Whether you’ve stumbled upon one, or had one forced upon you, you may come in contact with a 40 year-old. The 40 year-old might actually be you. Being a forty *mumble* year-old myself, I’m in a unique position to help you through this trying time.
Feeding a 40 year-old requires less patience than feeding a baby, but more composure than feeding a 20 year-old. If 20 year-old calls out for food, you can grab a bag of something crunchy, throw it in their general direction, and then look away so as not to be disgusted by the carnage.
40 year-olds read The Bottom Line and pour through articles on the Internet to find cures for whatever ails them. For this reason, their food requests grow increasingly erratic. One week, they’ll want coffee and fish oil. The next week, when you try to serve them those same items, they’ll scream in horror and ask you if you’re insane or trying to kill them. Luckily for you, they’ll spend the next two hours trying to find the article that says those items are bad for them, giving you some much needed personal time.
You may also notice your 40 year-old starting to drink more wine. Let them. They’ve earned it. I once read an article that said red wine is good for my heart, and it is the one article I’ll cling to no matter what I read to the contrary in the future. That and the one that says chocolate is good for me. I had that one framed.
If your 40 year-0ld goes missing, try the bathroom. He or she might be in there, pressed against a mirror, peering at the strange freckles and oddly-shaped spots appearing on his or her face. Hire a contractor and build a spare room specifically for the 4700 fading creams they’ll test in the upcoming months. After about a year of creams, they’ll go to a professional to have their whole face peeled off. You’ll know they’ve reached this point when you hear: “Ooooh, my face! Why did I do this? I am never doing this again!” echoing down the hall. This will happen once or twice a year.
Once a 40 year-old starts going to the spa for face peels, it is safe to turn the spare room you built for housing fading creams into an office. You’ll need the office for the spare job you took to pay for the nips and tucks that follow. (You didn’t really think a skin care professional could mumble something about how chemical peels don’t help sagging jowls without her partner, the plastic surgeon, coming in for a quick (and free!) consult, did you?)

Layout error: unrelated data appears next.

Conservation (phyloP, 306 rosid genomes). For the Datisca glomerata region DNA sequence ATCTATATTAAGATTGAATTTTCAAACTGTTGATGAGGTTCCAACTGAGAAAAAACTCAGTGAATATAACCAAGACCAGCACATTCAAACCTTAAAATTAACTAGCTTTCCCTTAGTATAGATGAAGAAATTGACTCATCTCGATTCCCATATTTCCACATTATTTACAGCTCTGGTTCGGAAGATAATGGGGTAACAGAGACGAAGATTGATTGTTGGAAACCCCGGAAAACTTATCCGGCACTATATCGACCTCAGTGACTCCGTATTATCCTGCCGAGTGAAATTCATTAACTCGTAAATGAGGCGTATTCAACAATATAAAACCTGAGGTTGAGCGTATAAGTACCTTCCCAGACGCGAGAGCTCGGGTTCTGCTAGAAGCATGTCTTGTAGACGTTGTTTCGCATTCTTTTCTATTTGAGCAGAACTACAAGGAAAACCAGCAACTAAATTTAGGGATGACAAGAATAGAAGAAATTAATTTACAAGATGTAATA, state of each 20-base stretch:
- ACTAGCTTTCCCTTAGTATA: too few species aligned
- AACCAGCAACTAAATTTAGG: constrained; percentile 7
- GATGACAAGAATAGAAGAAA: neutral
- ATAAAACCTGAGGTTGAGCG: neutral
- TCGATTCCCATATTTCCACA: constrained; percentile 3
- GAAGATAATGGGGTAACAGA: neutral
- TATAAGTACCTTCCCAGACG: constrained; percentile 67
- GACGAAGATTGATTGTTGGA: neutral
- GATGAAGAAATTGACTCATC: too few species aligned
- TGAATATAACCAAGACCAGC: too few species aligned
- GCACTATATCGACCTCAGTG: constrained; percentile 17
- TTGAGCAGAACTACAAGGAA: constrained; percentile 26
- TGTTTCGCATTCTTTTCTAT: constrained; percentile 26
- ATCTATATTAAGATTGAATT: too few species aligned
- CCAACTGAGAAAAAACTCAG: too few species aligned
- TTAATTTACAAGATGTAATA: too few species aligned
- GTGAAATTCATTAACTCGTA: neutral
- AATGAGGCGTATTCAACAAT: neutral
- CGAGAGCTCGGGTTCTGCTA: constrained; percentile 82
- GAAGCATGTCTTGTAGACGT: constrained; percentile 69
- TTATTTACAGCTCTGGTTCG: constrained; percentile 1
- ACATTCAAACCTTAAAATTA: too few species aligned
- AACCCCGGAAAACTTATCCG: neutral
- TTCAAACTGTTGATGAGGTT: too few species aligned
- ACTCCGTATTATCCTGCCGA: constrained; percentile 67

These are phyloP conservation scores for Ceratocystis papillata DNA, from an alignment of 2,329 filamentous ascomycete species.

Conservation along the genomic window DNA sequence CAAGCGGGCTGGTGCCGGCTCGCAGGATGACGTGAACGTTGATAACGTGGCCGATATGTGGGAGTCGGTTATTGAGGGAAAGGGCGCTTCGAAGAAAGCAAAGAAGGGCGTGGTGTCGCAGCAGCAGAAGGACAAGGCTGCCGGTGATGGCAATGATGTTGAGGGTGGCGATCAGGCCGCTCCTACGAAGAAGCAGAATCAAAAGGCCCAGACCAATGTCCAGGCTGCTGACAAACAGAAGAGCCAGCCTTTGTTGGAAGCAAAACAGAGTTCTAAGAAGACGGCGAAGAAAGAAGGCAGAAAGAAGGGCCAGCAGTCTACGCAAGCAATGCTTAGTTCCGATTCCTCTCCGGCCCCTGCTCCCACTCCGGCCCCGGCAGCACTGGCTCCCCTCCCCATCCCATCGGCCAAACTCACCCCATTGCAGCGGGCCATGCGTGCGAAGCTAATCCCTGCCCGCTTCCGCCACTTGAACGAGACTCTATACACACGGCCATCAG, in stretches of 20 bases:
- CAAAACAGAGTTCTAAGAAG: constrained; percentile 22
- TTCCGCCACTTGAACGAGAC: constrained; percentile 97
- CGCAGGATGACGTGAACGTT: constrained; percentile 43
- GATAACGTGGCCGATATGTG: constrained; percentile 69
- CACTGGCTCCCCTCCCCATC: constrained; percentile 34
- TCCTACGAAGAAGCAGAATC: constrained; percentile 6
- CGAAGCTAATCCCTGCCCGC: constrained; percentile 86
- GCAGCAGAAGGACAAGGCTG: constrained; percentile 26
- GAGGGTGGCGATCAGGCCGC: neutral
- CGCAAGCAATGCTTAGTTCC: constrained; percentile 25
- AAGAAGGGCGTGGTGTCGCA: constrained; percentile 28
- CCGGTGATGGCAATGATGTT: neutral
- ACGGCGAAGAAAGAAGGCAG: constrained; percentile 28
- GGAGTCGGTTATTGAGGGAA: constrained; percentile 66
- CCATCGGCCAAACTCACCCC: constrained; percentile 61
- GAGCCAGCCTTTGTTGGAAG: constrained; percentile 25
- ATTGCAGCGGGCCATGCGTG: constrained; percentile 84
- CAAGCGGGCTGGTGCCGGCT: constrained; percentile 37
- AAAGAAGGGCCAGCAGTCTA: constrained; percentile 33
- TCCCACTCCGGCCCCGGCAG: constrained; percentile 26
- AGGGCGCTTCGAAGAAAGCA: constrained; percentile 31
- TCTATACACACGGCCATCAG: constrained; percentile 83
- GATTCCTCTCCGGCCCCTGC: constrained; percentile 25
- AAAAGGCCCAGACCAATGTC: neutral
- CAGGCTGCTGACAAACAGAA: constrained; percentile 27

Keep a little extra space in that spare room for the prescription cholesterol and blood pressure medicines that will start appearing after each yearly doctor’s appointment. Get to know the caller I.D. number of the pharmacy’s recorded voice, since it will call15 times a day to tell you your prescriptions are ready. Give the pharmacy voice a name. We like to call him “Bob, Harbinger of Death.”
You’ll find that your 40 year-old is unable to stand up from a sofa without making noises like “Uuhng” or “Oof.” Do not be alarmed. This is totally normal.
Did you ever play “Hot Potato” as a kid? It’s a game where you pass an object back and forth as if it burns your hands to hold it for too long. If you’re 40+ and living with another 40+, you’ll remember this game as you hand pill bottles back and forth saying “Can you read this?”
It’s true; there is a good chance your eyesight will start to go in your 40s. After the aching joints and age spots, farsightedness will feel like a bit of a kick in the teeth, and you’ll probably storm around the house for a month or two screaming things like “Seriously??” and making jokes with each other about how the next thing you know, you’ll be walking around with reading glasses hanging from a chain around your neck like an old person. Then you’ll laugh and laugh, knowing in your hearts that could never happen.
A few weeks later, you’ll spend the day browsing for attractive eyeglass chains. You’ll be sneaky about it; jumpy as a teenager looking at online porn. Don’t feel ashamed. Go ahead and buy an eyeglass chain. Maybe get one with some beads on it. While you’re at it, buy about 22 pairs of spare reading glasses and leave them all over the house. No matter how many you buy, they’ll never be there when you need them. The universe is hilarious that way. You’ll spend countless hours looking for a pair of reading glasses, only to find they’ve been hanging from your neck or propped up on your head the whole time.
My mother tells me eventually your eyes get so bad that you can’t see the instrument board of your car while driving. At this point, you have to buy bifocal glasses so you can read the speed while looking down, and still see the road when you look up.
Thank goodness that will never happen to me.
First seen: Skirt Magazine.